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Why it pays to stay invested: a look at the data

The months of March and April 2020 will stick in the collective memory for a long time. The outbreak of the pandemic caught the whole world off guard. In the weeks when Covid became a global emergency, no one could confidently predict how the crisis would evolve and what the consequences would be from a health, economic or social perspective.

This uncertainty also affected markets, which recorded one of the most significant collapses in recent history. Volatility hit the market on Monday, February 24, as the Dow Jones Industrial Average and FTSE 100 dropped more than 3% on news that the pandemic was spreading out of China. A few days later, on February 27, various global stock market indices recorded their largest drops since the 2008 financial crisis. The S&P 500 fell 7% in four minutes after trading opened, causing trades to close automatically for 15 minutes.

Overall, equity markets lost more than 30% in March and higher-risk corporate bond spreads widened substantially as investors tapered risks. The crisis also affected the price of oil, which collapsed to a minimum following a price war between producing countries. In short, the weeks of March and April will go down in market history as a period of unprecedented volatility, driven by uncertainty and fear that the pandemic would become uncontrollable.

What happened in the following months is that the global economy proved to be more resilient than perhaps expected. Policies put in place by central banks have allowed the financial system to continue to function, with markets beginning a gradual recovery which then turned into the important growth that we’ve seen this year.

Now, two years after the beginning of the crisis, we feel that the unprecedented situation could offer us some insights into better managing periods of volatility – even the less extreme ones that every investor periodically goes through. 

How investors react to uncertainty

When uncertainty hits markets, the average investor is faced with three options: the first is to stay invested, remain faithful to their investment plan and perhaps take advantage of the downturns by investing more. The second is to attempt to time the market, to buy in the slumps and sell at the peaks. The third is to disinvest, in an attempt to capitalise on any profits accrued in the past.

Nobody likes to see the value of their investments go negative and the temptation to divest, entering and exiting the market, is very strong. This was particularly evident during the extreme uncertainty of March and April 2020. 

In retrospect, we’re able to compare the average performance of these three different types of investors. We analysed the performance of 11,565 clients with active investments since at least January 2019, the date from which the performance is calculated.

We’ve divided them into three categories:

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A. Investors who stuck with the plan, keeping their investments active and/or entering the market with new liquidity.
B. Investors who didn’t stick with the plan, sold all or part of their portfolio and then reinvested at a later time.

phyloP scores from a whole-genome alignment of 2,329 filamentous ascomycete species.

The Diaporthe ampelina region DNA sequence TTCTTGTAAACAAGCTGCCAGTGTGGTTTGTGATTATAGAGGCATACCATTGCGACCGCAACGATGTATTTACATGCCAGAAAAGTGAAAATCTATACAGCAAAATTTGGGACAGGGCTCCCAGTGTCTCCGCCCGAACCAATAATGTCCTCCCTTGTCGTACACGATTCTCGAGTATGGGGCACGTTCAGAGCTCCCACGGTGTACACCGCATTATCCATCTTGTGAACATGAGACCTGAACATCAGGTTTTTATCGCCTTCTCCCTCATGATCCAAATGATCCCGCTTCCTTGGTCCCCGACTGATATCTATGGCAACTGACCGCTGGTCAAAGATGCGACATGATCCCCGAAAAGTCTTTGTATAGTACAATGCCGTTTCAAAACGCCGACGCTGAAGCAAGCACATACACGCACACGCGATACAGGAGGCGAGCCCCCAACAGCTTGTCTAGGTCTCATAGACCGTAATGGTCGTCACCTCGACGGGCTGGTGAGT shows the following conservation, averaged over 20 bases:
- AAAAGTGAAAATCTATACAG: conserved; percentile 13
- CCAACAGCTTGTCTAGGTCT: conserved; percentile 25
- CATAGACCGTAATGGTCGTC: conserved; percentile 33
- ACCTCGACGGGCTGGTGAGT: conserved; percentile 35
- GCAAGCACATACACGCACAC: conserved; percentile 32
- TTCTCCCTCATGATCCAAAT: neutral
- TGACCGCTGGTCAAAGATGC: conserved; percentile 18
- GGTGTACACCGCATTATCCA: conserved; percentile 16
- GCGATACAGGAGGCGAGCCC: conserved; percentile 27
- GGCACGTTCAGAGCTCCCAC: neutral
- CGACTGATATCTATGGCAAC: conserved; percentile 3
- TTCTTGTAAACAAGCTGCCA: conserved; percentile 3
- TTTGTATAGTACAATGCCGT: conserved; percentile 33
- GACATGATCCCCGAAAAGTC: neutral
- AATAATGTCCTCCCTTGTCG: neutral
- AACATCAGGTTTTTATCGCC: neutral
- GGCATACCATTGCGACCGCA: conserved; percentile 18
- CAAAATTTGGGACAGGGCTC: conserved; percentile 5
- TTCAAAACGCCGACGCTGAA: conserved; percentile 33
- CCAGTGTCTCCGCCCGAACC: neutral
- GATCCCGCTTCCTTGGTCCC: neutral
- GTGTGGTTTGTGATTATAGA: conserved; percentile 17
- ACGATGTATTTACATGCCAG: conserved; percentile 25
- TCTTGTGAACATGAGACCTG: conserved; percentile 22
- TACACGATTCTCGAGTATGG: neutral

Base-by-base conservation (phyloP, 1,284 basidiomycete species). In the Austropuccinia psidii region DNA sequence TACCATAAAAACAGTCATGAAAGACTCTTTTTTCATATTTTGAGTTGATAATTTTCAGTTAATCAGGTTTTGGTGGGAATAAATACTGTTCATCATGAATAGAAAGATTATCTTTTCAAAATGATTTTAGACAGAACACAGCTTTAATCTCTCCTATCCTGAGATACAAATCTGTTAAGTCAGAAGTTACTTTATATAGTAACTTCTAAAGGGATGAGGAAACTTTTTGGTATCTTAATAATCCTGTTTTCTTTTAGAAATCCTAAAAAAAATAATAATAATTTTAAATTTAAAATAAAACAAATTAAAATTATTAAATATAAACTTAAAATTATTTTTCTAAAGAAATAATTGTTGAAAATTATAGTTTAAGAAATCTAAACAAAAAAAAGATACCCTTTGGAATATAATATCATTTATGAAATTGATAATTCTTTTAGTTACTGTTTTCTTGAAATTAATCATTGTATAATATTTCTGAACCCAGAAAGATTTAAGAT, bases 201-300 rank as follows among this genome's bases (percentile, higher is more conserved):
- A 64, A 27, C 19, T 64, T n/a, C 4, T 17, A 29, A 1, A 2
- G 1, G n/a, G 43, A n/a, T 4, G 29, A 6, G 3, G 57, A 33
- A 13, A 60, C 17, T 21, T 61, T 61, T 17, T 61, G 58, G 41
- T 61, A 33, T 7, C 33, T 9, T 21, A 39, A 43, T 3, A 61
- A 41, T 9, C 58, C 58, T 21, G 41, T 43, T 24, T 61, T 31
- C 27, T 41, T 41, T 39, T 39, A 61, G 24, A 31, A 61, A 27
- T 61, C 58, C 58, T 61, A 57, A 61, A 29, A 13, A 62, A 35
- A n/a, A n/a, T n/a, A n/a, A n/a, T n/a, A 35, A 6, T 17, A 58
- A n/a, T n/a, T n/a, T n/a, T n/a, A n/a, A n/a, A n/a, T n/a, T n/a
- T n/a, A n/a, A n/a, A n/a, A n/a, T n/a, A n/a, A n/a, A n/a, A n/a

C. Investors who divested completely during the emergency to try and limit their losses.

As of November 2021, forward-looking investors achieved an average return of 14.8%. Investors in the second group achieved an average return of 9.3%, while those who fully disinvested saw an average return on exit of 3.2% – largely thanks to positive performance in 2019. 

What does this mean for investors? 

It’s not particularly surprising that completely exiting the market was the least successful strategy. After all, these investors were rendered unable to take advantage of the rebound. However, the comparison between those who stayed the course and those who tried to time the market is interesting.

The fact that the latter achieved significantly lower returns on average just serves to highlight how difficult timing the market can be. Being able to identify when to sell and when to buy is an extremely difficult skill and, in many cases, comes down to guesswork as much as intuition. 

With investing, it’s never as simple as studying similar situations in the past and predicting what will happen accordingly. Markets don’t work like that. The past data should simply serve as a reminder that acting on emotion or speculation in times of extreme volatility can prove risky at best. 

On the contrary, taking a long-term, forward-looking stance and using professional advice to make informed decisions is the best antidote to volatility. So long as you stick to your risk profile and have a portfolio diversified enough to absorb the downturns.

A note on the methodology

Returns were analysed by aggregating at the user level and comparing invested capital with net inflows. The returns proposed in this analysis are a proxy and are not the actual returns of clients’ portfolios, nor what our clients see on the platform. 

However, they are a solid indicator of investment performance. The distribution of assets between portfolios of different risk levels is similar in the 3 segments. We can therefore discard the hypothesis that the higher returns achieved by forward-looking investors are due to more aggressive portfolios.

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